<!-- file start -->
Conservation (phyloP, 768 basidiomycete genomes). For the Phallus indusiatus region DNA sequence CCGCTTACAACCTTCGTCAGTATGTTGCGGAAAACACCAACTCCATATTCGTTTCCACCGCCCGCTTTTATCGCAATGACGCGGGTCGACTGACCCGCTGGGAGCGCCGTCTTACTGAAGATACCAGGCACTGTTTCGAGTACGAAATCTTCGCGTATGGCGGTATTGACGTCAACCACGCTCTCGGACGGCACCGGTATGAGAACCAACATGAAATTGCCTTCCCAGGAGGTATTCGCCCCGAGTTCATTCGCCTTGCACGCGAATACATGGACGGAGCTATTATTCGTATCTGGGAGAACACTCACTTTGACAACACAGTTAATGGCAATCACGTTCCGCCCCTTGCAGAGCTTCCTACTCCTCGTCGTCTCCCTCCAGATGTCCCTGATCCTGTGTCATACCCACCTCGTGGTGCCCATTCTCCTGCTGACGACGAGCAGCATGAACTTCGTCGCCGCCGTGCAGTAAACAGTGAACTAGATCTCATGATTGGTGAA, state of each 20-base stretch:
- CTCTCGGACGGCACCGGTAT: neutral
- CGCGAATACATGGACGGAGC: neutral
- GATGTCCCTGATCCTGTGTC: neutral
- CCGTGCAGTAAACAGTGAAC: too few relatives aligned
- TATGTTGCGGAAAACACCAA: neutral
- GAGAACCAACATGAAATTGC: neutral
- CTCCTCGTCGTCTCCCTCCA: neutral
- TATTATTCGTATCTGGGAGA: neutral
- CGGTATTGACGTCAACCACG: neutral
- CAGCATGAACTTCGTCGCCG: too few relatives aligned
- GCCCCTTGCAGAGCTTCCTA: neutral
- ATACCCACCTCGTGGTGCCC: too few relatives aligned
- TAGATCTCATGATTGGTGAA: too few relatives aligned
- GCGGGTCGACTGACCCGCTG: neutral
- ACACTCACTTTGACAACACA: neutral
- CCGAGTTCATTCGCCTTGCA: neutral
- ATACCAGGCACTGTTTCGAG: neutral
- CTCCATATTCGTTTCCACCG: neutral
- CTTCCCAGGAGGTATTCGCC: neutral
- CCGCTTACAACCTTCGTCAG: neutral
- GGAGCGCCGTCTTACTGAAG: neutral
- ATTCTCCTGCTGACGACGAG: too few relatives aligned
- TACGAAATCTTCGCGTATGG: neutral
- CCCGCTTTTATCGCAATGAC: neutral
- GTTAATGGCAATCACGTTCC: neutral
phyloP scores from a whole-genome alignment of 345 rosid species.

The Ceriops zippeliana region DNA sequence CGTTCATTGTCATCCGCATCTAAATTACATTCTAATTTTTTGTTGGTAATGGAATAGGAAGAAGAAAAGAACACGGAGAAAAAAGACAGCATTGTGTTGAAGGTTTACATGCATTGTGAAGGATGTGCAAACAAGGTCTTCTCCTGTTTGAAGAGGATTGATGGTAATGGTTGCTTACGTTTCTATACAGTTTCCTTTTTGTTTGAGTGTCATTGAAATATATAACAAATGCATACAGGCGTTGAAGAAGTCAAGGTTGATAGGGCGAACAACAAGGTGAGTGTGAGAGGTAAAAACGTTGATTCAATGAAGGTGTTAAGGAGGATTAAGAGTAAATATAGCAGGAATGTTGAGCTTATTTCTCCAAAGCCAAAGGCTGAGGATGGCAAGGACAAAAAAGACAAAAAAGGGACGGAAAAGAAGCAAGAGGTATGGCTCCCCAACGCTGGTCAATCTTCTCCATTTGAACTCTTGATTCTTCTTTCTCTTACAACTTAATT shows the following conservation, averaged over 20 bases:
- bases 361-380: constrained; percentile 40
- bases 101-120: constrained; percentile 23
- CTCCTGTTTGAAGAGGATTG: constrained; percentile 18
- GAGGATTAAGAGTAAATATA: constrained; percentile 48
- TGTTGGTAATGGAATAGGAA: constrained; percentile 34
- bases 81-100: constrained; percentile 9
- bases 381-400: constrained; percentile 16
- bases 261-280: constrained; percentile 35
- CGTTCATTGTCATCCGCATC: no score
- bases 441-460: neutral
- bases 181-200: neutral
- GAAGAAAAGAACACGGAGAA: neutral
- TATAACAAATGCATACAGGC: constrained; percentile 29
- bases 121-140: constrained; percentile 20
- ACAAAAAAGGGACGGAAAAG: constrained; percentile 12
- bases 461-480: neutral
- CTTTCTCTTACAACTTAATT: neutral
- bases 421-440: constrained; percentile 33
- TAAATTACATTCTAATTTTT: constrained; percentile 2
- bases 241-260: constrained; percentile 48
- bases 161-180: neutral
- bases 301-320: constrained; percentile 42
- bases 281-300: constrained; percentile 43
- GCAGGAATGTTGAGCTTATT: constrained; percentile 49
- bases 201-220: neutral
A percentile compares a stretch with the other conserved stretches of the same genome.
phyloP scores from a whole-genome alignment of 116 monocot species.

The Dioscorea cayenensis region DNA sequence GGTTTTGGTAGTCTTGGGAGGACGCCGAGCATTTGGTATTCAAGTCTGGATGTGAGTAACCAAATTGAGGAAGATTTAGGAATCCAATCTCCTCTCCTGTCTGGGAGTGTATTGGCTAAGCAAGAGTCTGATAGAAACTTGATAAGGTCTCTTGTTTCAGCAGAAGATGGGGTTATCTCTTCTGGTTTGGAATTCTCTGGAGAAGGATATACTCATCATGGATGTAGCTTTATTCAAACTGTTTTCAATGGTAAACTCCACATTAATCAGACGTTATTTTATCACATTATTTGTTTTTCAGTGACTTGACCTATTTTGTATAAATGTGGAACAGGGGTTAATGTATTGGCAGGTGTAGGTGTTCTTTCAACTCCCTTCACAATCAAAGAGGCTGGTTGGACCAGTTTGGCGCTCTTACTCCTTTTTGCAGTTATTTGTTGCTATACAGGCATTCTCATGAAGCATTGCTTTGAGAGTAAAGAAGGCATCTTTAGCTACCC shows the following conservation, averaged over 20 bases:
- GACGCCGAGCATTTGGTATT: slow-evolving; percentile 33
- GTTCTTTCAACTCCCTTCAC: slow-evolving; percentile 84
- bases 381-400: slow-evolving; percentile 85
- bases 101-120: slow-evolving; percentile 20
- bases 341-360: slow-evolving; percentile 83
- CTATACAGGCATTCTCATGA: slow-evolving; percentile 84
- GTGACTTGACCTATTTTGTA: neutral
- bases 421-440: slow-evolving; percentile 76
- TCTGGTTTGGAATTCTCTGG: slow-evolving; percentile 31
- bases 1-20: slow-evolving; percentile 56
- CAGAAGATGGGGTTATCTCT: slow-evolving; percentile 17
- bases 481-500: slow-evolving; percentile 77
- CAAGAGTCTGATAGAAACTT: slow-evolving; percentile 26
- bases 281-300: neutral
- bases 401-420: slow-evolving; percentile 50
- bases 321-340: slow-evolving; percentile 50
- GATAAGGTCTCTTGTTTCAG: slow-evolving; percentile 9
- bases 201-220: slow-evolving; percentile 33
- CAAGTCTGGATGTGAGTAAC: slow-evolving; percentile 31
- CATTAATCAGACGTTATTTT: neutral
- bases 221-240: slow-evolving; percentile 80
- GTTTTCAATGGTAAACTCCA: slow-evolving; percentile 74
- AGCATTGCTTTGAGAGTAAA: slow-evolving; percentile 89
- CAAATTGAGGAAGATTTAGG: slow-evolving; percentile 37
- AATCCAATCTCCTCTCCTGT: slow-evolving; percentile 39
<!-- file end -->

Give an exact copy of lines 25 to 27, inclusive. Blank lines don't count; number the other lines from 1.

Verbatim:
- CCCGCTTTTATCGCAATGAC: neutral
- GTTAATGGCAATCACGTTCC: neutral
phyloP scores from a whole-genome alignment of 345 rosid species.